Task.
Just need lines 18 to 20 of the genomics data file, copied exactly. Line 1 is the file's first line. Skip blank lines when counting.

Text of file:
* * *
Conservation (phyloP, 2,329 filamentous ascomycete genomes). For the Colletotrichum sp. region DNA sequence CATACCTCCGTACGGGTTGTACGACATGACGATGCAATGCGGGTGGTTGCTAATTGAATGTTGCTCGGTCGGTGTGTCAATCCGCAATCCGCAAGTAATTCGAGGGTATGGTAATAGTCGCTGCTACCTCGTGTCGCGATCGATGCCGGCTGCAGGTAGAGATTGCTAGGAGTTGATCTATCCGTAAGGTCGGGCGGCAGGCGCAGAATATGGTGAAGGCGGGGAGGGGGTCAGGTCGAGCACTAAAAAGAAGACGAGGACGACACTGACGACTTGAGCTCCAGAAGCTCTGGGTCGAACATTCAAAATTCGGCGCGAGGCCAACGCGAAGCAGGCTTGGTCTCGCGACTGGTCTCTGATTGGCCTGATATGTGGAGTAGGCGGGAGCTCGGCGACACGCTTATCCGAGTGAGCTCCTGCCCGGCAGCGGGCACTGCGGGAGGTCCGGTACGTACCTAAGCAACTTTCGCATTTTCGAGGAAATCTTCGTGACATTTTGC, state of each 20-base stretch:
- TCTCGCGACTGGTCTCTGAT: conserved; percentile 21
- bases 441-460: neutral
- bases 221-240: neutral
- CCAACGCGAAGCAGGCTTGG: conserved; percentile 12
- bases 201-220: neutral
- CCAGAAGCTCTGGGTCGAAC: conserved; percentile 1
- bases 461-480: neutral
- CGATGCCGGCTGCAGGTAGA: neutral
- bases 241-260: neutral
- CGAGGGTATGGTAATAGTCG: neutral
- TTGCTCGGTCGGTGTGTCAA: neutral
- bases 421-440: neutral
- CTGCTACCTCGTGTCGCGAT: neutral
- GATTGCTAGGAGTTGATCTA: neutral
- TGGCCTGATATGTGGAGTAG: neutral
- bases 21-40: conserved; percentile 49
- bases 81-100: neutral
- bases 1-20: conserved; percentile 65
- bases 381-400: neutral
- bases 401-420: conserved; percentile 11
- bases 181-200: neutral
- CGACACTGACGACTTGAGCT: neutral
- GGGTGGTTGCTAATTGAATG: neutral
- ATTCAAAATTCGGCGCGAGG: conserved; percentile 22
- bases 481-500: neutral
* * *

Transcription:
- bases 81-100: neutral
- bases 1-20: conserved; percentile 65
- bases 381-400: neutral